Format

Send to

Choose Destination
Clin Exp Metastasis. 2019 May 17. doi: 10.1007/s10585-019-09972-3. [Epub ahead of print]

The importance of developing therapies targeting the biological spectrum of metastatic disease.

Author information

1
Department of Pathology, Microbiology and Immunology, Vanderbilt University Medical Center, Nashville, TN, 37232, USA.
2
Program of Cancer Biology, Vanderbilt University, Nashville, TN, 37232, USA.
3
Department of Molecular and Cellular Oncology, The University of Texas MD Anderson Cancer Center, Houston, TX, 77030, USA.
4
Department of Anatomy and Structural Biology, Albert Einstein College of Medicine/Montefiore Medical Center, Bronx, NY, USA.
5
Department of Biomedical Engineering, Tufts University, Medfort, MA, USA.
6
Department of Molecular Biology, Princeton University, Princeton, NJ, 08544, USA.
7
The Francis Crick Institute, 1 Midland Road, London, NW1 1AT, UK.
8
Experimental and Clinical Research Center, Charité Universitätsmedizin Berlin, and Max-Delbrück-Center for Molecular Medicine, 13125, Berlin, Germany.
9
German Cancer Consortium (DKTK), 69120, Heidelberg, Germany.
10
Garvan Institute of Medical Research & The Kinghorn Cancer Centre, Cancer Division, Sydney, NSW, 2010, Australia.
11
St Vincent's Clinical School, Faculty of Medicine, UNSW Sydney, Sydney, NSW, 2010, Australia.
12
Institute for Health and Sport, Victoria University, Melbourne, VIC, 3011, Australia.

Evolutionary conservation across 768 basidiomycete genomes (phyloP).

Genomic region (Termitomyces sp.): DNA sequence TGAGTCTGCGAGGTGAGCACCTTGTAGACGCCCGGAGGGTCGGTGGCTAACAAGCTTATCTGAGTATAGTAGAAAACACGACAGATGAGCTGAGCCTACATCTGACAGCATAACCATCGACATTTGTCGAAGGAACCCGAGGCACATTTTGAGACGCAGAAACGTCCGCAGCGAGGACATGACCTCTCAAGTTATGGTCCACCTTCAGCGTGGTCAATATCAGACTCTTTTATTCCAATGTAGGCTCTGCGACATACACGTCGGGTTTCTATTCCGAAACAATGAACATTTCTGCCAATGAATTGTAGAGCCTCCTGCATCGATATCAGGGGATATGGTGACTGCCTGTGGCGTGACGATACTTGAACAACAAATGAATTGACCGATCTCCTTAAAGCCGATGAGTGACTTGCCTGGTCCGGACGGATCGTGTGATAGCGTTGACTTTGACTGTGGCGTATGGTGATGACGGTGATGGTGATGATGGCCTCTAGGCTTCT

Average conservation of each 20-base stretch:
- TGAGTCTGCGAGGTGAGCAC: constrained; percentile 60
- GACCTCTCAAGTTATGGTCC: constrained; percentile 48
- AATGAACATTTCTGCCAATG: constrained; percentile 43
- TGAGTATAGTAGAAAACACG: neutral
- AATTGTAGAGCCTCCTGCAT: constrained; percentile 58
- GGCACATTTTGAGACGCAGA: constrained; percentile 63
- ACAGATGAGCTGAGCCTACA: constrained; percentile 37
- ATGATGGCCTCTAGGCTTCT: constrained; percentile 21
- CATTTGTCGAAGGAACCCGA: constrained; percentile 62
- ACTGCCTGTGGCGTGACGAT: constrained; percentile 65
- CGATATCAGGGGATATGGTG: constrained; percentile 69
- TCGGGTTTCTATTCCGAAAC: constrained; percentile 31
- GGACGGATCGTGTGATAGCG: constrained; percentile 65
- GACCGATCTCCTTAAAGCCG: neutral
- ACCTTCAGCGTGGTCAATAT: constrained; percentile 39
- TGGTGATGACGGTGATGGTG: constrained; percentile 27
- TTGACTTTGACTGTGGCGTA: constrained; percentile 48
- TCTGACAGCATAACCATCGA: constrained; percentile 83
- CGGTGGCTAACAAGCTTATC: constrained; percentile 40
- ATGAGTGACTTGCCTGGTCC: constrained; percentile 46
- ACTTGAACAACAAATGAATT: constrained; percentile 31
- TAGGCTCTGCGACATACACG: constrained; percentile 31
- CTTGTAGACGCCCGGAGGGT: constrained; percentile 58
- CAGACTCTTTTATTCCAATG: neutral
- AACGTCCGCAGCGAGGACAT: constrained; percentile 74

13
Australian Institute for Musculoskeletal Science (AIMSS), Department of Medicine Western Health, Faculty of Medicine, Dentistry and Health Sciences, University of Melbourne, Melbourne, VIC, 3010, Australia.
14
Department of Biochemistry & Molecular Biology, Monash University, Clayton, VIC, 3800, Australia.
15
Department of Oral Function & Molecular Biology, Ohu University School of Dentistry, 31-1 Misumido, Tomita-machi, Koriyama, 963-8611, Japan.
16
Department of Oncological Sciences and Huntsman Cancer Institute, University of Utah, Salt Lake City, UT, USA.
17
Division of Hematology and Oncology, Department of Medicine, Department of Otolaryngology, Tisch Cancer Institute, Black Family Stem Cell Institute, Precision Immunology Institute, Icahn School of Medicine at Mount Sinai, New York, NY, USA. julio.aguirre-ghiso@mssm.edu.

Abstract

Great progress has been made in cancer therapeutics. However, metastasis remains the predominant cause of death from cancer. Importantly, metastasis can manifest many years after initial treatment of the primary cancer. This is because cancer cells can remain dormant before forming symptomatic metastasis. An important question is whether metastasis research should focus on the early treatment of metastases, before they are clinically evident ("overt"), or on developing treatments to stop overt metastasis (stage IV cancer). In this commentary we want to clarify why it is important that all avenues of treatment for stage IV patients are developed. Indeed, future treatments are expected to go beyond the mere shrinkage of overt metastases and will include strategies that prevent disseminated tumor cells from emerging from dormancy.

KEYWORDS:

Cancer dormancy; Liquid biopsy; Metastasis; Minimal residual disease; Stage IV cancer

PMID:
31102066
DOI:
10.1007/s10585-019-09972-3

Supplemental Content

Full text links

Icon for Springer
Loading ...
Support Center